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Ramadan 2020 looks drastically different as the global Covid-19 pandemic continues to change almost every aspect of daily life. How does this affect Muslims worldwide, as they cope with fasting during the month? And what impact might it have on the hajj later in the year?
For the almost 2 billion Muslims in the world, the month of Ramadan is one of the five pillars of Islam, when eligible men and women are obliged to go without food or drink between sunrise and sunset. The exact start date is dependent on the sighting of the crescent moon in the ninth month, according to the Islamic year, which follows the lunar calendar.
Usually a time of happiness and remembrance for communities around the world, Ramadan sees higher than usual attendances at mosques; families also gather in big numbers to observe various traditions at home. This year, however, people have made significant changes to their routine.
Ramadan 2020 has begun with many countries still under some form of lockdown. Indeed, large gatherings are banned, with mosques remaining closed to help prevent the spread of coronavirus. There are specific prayers that can only be performed as part of a congregation, although many others can be recited at home.
Another major aspect of Ramadan that has been curtailed this year is iftar, the communal breaking of the fast. On this rare occasion for Muslim families and friends to eat together, many take the opportunity to cook big meals. Mosques also host large groups of worshippers, allowing them to come together and break their fast before praying.
With many countries also enforcing curfews in an attempt to stem Covid-19 infections, Muslims have stocked up on essentials in advance. Every country has its own specialities that sell well during Ramadan, and these are being brought in with difficulty where possible, given the restrictions at so many stores.
Although fasting is compulsory for all practising Muslim adults, there are exceptions for the elderly, pregnant women and anyone who is feeling unwell or needs certain types of medical treatment. Those suffering from coronavirus fall into this latter category and should not fast until they have recovered. Those who are self-isolating, and are unable to access food and drink during the evenings when they are permitted to eat, can also reconsider fasting if it is likely to make them unwell.
If you’ve ever visited a Muslim country, you will have heard the unmistakable call to prayer, which takes place five times a day. These religious recitals invite Muslims to mosques and signify prayer times, but at the start of the lockdown in Middle Eastern countries, there were also announcements using the same system to tell people to stay at home. Some mosques in the UK have installed a radio broadcasting system, which allows prayer transmissions to be picked up via special receivers on a dedicated frequency.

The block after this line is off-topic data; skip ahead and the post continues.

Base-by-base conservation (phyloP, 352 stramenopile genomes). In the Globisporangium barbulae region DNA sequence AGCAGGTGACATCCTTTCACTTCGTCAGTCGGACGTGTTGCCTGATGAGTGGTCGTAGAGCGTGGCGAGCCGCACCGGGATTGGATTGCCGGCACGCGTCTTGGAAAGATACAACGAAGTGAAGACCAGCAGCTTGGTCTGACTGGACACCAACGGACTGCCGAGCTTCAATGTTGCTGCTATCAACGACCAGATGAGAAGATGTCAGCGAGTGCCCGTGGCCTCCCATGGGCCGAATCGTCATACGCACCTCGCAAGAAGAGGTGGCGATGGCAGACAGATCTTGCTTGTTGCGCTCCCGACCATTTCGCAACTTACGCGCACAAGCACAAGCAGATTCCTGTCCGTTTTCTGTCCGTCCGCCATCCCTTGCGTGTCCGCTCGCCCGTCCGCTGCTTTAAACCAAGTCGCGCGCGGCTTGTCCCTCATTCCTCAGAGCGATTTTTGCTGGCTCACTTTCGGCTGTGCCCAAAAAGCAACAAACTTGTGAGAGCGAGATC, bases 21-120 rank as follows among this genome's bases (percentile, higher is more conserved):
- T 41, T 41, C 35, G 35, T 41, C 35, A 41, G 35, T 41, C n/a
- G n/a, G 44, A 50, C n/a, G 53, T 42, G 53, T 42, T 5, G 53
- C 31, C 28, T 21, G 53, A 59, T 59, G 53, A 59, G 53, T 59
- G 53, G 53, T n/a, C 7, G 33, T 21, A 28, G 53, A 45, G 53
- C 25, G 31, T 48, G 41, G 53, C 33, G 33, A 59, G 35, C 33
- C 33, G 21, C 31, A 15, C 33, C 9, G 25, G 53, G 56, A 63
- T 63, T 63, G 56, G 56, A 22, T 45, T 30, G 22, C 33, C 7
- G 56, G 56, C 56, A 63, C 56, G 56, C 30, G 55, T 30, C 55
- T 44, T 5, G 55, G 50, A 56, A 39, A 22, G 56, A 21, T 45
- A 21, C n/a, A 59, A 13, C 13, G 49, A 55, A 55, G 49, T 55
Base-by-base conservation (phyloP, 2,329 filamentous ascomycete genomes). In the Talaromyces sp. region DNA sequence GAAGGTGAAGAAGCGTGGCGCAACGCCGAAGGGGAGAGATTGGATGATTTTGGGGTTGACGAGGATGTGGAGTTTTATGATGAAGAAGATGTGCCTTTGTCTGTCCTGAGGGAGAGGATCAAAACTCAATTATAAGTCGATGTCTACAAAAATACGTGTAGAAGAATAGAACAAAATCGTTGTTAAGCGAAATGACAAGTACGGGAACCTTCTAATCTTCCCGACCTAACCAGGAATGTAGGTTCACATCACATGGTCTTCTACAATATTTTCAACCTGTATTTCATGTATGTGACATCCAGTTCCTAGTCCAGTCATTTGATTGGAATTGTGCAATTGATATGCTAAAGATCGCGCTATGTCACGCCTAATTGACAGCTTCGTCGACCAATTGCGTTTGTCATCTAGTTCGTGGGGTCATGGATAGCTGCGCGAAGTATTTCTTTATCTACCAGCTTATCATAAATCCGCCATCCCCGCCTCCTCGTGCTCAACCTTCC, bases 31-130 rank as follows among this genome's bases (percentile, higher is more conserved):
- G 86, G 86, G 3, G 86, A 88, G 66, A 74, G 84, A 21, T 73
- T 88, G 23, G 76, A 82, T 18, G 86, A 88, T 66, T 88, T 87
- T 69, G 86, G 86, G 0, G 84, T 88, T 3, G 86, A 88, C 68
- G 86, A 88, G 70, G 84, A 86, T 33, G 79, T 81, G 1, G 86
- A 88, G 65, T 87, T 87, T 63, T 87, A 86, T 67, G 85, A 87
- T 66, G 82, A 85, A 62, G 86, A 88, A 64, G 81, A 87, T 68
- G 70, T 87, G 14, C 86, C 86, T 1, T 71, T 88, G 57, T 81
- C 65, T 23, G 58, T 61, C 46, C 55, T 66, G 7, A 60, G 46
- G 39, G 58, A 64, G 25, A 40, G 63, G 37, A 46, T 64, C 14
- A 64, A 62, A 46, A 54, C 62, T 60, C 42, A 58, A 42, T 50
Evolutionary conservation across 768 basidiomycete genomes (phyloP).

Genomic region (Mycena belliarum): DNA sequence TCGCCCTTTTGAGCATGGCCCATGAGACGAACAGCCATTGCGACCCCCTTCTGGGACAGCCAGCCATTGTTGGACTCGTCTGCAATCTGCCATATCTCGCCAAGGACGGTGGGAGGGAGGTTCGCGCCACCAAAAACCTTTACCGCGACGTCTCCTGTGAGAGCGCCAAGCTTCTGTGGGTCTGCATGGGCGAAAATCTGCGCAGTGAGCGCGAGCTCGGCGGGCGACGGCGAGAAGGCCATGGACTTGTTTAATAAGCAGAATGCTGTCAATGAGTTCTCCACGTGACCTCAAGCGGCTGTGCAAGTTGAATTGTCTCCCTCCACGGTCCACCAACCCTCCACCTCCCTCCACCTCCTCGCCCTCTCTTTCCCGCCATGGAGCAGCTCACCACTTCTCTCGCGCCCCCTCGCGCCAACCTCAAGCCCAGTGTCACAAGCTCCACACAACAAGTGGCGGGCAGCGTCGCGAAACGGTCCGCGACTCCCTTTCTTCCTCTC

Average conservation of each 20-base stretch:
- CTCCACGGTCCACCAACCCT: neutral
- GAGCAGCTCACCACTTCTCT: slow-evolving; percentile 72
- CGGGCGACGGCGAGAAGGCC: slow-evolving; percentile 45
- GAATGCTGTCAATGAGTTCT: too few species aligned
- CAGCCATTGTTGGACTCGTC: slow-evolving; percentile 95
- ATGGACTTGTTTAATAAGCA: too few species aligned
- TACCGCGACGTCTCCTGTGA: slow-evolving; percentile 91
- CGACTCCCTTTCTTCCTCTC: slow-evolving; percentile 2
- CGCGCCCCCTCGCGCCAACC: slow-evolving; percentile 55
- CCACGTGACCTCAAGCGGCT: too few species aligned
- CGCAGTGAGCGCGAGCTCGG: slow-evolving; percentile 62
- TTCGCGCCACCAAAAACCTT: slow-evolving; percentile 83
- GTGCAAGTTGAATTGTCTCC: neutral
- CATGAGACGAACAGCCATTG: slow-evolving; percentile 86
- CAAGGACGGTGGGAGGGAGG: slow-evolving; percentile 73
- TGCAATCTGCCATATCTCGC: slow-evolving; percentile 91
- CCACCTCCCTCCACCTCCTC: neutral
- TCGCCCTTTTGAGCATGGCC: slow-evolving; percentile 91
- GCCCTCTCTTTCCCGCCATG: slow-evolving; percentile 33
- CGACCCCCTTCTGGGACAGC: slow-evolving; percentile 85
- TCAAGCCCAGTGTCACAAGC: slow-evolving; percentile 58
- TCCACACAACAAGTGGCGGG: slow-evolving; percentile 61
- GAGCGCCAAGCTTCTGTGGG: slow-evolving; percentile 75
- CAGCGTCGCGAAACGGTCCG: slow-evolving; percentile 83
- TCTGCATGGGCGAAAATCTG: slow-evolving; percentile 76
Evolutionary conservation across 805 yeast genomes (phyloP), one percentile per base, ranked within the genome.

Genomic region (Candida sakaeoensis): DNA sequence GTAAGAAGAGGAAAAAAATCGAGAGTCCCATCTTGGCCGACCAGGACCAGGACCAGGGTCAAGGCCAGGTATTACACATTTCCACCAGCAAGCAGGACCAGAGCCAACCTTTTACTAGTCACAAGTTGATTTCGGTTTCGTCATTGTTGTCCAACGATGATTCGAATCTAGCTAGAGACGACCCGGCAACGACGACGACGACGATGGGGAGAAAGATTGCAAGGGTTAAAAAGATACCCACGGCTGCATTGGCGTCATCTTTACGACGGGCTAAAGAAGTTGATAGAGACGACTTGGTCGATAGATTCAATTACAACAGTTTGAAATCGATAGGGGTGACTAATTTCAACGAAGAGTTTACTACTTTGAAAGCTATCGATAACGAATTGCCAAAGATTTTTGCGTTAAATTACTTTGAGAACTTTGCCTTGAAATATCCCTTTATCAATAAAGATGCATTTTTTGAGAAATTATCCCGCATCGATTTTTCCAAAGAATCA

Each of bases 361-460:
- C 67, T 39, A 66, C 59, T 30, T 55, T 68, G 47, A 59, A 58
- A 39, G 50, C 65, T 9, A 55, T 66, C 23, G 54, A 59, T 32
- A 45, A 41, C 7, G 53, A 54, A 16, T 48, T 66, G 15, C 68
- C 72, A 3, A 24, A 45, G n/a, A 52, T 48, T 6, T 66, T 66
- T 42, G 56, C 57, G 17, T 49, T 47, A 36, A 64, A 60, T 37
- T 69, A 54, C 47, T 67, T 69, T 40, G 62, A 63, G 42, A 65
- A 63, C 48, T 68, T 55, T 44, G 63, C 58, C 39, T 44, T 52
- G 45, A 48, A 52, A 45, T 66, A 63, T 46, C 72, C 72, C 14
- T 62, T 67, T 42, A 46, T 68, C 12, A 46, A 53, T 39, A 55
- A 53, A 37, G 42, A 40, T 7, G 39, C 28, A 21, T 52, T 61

The biggest challenge for Muslims this year will undoubtedly be during the Eid al-Fitr celebrations that mark the end of Ramadan in late May. This is when followers gather in large numbers both at home and outdoors for festivals and parties. Different countries have cultural variations on some aspects of Eid al-Fitr, but the overriding sentiment is one of community and togetherness.
One of the main aspects of this Eid celebration – as well as the equally important Eid al-Adha due to be held in late July – is the morning prayer, when mosques are packed to capacity, with many larger towns and cities holding huge gatherings in parks and other open spaces.
This year, both mosques and outdoor gatherings will be unable to proceed, as some form of restriction will still be in place. As such, this Eid will have a very different feel, one that few Muslims will have experienced before.
As with all religious requirements in Islam, the preservation of life is paramount. Mosques in the UK remain closed and traditional Friday prayers are now taking place at home.
The hajj is the annual pilgrimage to Mecca that all Muslims are required to perform at least once in their lifetime. It takes place in the middle of the final month of the Islamic calendar, which this year is late July, early August, and is marked by Eid al-Adha.
In normal times, up to 2m worshippers from every corner of the planet arrive in Mecca for the hajj, but there are serious questions over whether the event will be held this year. Saudi Arabian officials have already placed the city under lockdown, and there are severe restrictions on those travelling in and out of the country. The official advice to people is not to commit financially to performing the hajj this year and wait until there is further clarity on the situation.
Some Muslims, however, will have already booked to attend this year, as spaces are limited. Travel firms will have already bought allocations and sold packages, and individuals will have spent considerable amounts of money to ensure they are in Mecca at the end of July.
The situation for these people is still unclear. Some scholars say that if they made the intention to perform the hajj and committed to attend before restrictions were put in place, then their plans alone are enough to count as completing the pilgrimage. Many others believe this is not the case and are urging people to claim refunds and come next year instead. Until there is official news either way – and at the time of writing nothing had been confirmed – Muslims will be keeping a keen eye on what the Saudi authorities are saying.
The hajj was last cancelled in 1821 when an outbreak of cholera halted the pilgrimage. The fear now is that, with no end in sight for the current pandemic, the same will happen again.